30 09 10 - 15:50For the comedy-of-modernfail files:
NEW YORK (CNNMoney.com) -- Christmas is not coming early this year for the U.S. Postal Service, after regulators denied a request Thursday that would have raised the price of a first-class stamp by 2 cents, to 46 cents. - People's News Network
The postal service is in trouble? Average America(tm) has no idea, but here's the skinny:
The U.S. Postal Service said it could lose $238 billion over the next decade if the agency doesn't get more flexibility on schedules, prices and labor costs.
The Postal Service experienced a 13 percent decrease in mail volume last fiscal year and lost $3.8 billion, Potter said. Projections anticipate further drops in mail volume and revenue over the next decade. - Herpetic Press International
So mail volume fell off, and the postal service is in deep. But even more, there's inefficiency:
But as the committee noted, the Postal Service reduced costs by $6 billion in 2009 -- a sign that the price cap is forcing the organization to improve efficiency.
The postal service is hampered by the worst of government feel-good legislation and this contributes to their inefficiency.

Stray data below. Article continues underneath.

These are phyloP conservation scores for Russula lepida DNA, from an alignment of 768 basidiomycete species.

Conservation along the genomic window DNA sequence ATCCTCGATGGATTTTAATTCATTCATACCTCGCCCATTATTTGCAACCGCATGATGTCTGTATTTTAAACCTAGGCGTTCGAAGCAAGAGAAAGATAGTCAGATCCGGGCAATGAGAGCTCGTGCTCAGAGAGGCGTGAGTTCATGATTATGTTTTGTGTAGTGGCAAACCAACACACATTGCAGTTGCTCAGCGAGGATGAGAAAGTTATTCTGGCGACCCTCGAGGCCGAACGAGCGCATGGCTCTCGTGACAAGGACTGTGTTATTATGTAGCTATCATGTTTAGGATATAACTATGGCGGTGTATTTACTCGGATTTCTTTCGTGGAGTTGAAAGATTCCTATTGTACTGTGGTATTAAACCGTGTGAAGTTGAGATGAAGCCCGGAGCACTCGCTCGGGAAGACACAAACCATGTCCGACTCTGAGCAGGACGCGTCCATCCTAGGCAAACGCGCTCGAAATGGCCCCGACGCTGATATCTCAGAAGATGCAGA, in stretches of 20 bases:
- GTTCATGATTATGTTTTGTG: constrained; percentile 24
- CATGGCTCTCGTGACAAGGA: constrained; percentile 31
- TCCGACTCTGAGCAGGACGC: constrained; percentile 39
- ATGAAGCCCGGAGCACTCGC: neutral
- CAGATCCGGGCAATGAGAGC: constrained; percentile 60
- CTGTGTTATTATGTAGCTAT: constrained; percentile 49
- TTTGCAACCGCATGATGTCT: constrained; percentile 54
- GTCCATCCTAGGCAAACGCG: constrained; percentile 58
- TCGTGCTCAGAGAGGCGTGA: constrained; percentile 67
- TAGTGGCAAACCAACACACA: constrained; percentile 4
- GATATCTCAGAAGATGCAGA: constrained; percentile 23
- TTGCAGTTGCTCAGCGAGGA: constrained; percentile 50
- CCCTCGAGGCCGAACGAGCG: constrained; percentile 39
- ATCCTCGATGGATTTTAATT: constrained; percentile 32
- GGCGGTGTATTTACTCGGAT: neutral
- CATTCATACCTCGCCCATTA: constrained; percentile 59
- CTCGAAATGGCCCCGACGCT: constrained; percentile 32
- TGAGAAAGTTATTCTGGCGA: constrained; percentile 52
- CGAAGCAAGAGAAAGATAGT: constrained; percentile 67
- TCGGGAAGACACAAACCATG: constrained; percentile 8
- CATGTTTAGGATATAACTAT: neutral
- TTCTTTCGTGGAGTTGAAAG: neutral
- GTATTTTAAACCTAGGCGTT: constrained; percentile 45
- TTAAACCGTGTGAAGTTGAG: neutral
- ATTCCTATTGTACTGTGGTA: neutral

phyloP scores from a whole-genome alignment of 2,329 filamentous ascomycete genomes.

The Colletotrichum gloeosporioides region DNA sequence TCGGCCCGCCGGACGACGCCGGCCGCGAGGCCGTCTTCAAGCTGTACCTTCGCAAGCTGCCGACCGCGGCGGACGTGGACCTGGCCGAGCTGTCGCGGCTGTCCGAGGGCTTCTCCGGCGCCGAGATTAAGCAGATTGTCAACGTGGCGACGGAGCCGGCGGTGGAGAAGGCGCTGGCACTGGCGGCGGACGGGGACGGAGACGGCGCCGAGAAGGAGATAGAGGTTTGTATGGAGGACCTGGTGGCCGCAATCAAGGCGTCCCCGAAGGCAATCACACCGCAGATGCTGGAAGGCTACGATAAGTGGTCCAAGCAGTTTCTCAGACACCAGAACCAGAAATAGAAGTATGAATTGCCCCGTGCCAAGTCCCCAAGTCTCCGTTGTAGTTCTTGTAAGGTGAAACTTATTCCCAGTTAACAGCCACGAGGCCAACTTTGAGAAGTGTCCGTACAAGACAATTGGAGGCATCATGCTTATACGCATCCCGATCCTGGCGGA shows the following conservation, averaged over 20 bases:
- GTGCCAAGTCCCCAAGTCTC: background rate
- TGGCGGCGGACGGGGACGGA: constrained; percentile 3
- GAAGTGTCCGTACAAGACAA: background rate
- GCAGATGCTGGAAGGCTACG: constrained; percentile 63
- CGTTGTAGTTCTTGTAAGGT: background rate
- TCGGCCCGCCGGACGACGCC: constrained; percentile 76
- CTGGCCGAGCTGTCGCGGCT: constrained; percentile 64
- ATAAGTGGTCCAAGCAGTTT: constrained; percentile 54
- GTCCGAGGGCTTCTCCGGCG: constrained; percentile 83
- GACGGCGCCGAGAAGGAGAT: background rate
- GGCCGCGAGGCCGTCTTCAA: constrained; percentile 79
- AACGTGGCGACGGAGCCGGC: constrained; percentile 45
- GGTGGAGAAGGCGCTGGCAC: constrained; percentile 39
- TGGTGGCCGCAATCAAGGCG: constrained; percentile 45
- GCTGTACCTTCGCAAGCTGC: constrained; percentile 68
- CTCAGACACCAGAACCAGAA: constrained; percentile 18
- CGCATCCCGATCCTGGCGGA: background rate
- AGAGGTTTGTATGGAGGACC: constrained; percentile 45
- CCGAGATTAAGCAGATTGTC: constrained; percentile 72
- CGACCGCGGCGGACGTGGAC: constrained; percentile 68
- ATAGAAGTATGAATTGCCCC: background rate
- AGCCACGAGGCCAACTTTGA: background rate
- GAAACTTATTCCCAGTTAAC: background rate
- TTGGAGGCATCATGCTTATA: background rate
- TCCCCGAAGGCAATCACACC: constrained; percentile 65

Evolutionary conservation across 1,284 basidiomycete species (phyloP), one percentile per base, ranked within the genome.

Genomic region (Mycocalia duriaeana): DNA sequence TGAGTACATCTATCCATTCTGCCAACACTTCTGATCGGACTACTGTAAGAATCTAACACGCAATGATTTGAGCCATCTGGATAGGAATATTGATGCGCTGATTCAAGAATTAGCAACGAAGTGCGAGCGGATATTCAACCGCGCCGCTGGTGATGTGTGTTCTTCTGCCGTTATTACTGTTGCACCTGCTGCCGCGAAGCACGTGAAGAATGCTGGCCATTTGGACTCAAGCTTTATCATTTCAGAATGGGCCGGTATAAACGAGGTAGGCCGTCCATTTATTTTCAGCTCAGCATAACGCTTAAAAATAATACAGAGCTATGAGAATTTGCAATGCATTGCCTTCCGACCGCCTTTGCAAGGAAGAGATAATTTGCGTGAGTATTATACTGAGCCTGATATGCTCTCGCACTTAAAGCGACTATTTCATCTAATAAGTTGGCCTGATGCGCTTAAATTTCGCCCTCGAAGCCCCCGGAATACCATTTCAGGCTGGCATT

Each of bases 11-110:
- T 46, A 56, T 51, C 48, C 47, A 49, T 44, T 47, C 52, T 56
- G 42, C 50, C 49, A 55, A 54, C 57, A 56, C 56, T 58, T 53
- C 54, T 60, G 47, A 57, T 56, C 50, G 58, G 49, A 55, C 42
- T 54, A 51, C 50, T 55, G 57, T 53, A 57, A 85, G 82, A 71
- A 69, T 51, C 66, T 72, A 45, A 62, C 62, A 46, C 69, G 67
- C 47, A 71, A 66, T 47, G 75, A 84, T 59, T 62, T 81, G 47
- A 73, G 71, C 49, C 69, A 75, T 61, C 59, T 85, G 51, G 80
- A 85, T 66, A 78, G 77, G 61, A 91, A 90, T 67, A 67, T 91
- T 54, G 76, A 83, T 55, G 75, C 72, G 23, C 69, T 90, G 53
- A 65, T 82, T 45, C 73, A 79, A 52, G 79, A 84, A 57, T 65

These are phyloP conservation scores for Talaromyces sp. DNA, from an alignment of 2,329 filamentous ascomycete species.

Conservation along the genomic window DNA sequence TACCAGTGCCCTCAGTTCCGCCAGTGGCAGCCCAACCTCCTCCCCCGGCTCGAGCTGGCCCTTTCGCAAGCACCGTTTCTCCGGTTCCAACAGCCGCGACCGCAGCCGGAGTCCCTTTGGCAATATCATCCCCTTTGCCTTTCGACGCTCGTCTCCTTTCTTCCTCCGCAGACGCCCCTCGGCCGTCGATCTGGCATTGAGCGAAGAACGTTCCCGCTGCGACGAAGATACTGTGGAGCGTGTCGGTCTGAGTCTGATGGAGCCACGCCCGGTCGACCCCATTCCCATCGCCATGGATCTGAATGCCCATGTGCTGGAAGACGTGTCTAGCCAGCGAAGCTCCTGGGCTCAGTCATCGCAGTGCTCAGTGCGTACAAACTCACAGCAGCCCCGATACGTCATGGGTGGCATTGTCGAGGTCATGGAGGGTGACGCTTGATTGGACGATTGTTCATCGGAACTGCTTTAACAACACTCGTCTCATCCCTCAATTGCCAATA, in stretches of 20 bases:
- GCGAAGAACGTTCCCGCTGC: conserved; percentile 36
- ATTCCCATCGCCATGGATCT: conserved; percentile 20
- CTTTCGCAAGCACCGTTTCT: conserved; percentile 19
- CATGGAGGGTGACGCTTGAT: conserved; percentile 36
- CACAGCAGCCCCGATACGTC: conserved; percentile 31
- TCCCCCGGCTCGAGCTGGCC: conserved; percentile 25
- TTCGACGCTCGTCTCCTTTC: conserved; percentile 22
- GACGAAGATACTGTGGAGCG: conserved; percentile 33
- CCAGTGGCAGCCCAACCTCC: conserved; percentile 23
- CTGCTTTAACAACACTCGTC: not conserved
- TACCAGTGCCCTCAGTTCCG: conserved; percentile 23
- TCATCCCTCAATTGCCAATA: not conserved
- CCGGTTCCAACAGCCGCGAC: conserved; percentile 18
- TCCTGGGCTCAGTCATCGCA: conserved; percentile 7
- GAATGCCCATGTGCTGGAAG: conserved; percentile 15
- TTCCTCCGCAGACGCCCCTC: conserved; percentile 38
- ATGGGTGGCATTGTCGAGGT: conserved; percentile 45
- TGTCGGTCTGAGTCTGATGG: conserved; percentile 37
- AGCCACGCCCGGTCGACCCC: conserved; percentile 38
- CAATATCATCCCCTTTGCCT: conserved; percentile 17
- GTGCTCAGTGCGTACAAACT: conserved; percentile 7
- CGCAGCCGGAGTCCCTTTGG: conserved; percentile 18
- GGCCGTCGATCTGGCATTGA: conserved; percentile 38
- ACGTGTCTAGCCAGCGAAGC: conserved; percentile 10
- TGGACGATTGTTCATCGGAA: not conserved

It's worst in hiring; they assume you cannot both be a member of a protected group, AND lazy, incompetent or outright stupid. Without much further checking of qualifications, they hire every minority, homosexual, Aspie, retard, obesetard, etc. and hope it'll work out for the best. In the meantime, if you walk into many post offices, you see people waddling around doing not much of anything.
But it's just as bad in the different layers of their hierarchy. Ever notice the postal service is trying to be everything to everyone? Overnight mail, bulk mail, expedited mail... the list of services goes on. Decisions are made slowly. The entire bulk of the agency is sluggish to react, as new ideas ripple through layers of bureaucracy caked on like fat.
If you wonder why people are starting to demand that we starve government, this is a good starting point: government is a tumor, and when even its most effective arm -- the postal service -- is in trouble, you know the rest is far, far worse.